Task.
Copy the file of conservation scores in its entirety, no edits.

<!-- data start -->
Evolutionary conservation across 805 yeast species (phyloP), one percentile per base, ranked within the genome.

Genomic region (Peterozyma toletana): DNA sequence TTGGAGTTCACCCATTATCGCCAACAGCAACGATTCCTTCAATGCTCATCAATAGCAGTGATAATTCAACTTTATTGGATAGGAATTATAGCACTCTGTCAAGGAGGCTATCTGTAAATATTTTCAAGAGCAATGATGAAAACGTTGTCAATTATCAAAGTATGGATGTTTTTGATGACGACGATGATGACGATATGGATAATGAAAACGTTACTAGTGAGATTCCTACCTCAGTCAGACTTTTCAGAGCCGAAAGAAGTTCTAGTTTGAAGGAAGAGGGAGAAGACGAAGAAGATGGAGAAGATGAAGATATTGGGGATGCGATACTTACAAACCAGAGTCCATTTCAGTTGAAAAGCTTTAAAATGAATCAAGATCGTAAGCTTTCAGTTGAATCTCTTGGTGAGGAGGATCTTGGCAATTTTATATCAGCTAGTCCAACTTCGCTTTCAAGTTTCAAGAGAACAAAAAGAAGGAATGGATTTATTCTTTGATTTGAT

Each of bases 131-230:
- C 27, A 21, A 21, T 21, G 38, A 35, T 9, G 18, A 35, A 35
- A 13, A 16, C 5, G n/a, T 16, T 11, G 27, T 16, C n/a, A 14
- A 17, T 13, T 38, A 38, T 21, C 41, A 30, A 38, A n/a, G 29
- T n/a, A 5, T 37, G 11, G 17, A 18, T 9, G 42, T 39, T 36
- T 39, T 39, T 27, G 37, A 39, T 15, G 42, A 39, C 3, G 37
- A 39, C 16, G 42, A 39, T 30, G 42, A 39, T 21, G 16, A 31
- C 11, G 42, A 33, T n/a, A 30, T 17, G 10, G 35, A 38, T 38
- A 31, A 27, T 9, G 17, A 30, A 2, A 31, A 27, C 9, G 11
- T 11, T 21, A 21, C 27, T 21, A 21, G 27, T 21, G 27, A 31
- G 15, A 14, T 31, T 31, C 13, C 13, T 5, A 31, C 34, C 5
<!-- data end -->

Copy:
Evolutionary conservation across 805 yeast species (phyloP), one percentile per base, ranked within the genome.

Genomic region (Peterozyma toletana): DNA sequence TTGGAGTTCACCCATTATCGCCAACAGCAACGATTCCTTCAATGCTCATCAATAGCAGTGATAATTCAACTTTATTGGATAGGAATTATAGCACTCTGTCAAGGAGGCTATCTGTAAATATTTTCAAGAGCAATGATGAAAACGTTGTCAATTATCAAAGTATGGATGTTTTTGATGACGACGATGATGACGATATGGATAATGAAAACGTTACTAGTGAGATTCCTACCTCAGTCAGACTTTTCAGAGCCGAAAGAAGTTCTAGTTTGAAGGAAGAGGGAGAAGACGAAGAAGATGGAGAAGATGAAGATATTGGGGATGCGATACTTACAAACCAGAGTCCATTTCAGTTGAAAAGCTTTAAAATGAATCAAGATCGTAAGCTTTCAGTTGAATCTCTTGGTGAGGAGGATCTTGGCAATTTTATATCAGCTAGTCCAACTTCGCTTTCAAGTTTCAAGAGAACAAAAAGAAGGAATGGATTTATTCTTTGATTTGAT

Each of bases 131-230:
- C 27, A 21, A 21, T 21, G 38, A 35, T 9, G 18, A 35, A 35
- A 13, A 16, C 5, G n/a, T 16, T 11, G 27, T 16, C n/a, A 14
- A 17, T 13, T 38, A 38, T 21, C 41, A 30, A 38, A n/a, G 29
- T n/a, A 5, T 37, G 11, G 17, A 18, T 9, G 42, T 39, T 36
- T 39, T 39, T 27, G 37, A 39, T 15, G 42, A 39, C 3, G 37
- A 39, C 16, G 42, A 39, T 30, G 42, A 39, T 21, G 16, A 31
- C 11, G 42, A 33, T n/a, A 30, T 17, G 10, G 35, A 38, T 38
- A 31, A 27, T 9, G 17, A 30, A 2, A 31, A 27, C 9, G 11
- T 11, T 21, A 21, C 27, T 21, A 21, G 27, T 21, G 27, A 31
- G 15, A 14, T 31, T 31, C 13, C 13, T 5, A 31, C 34, C 5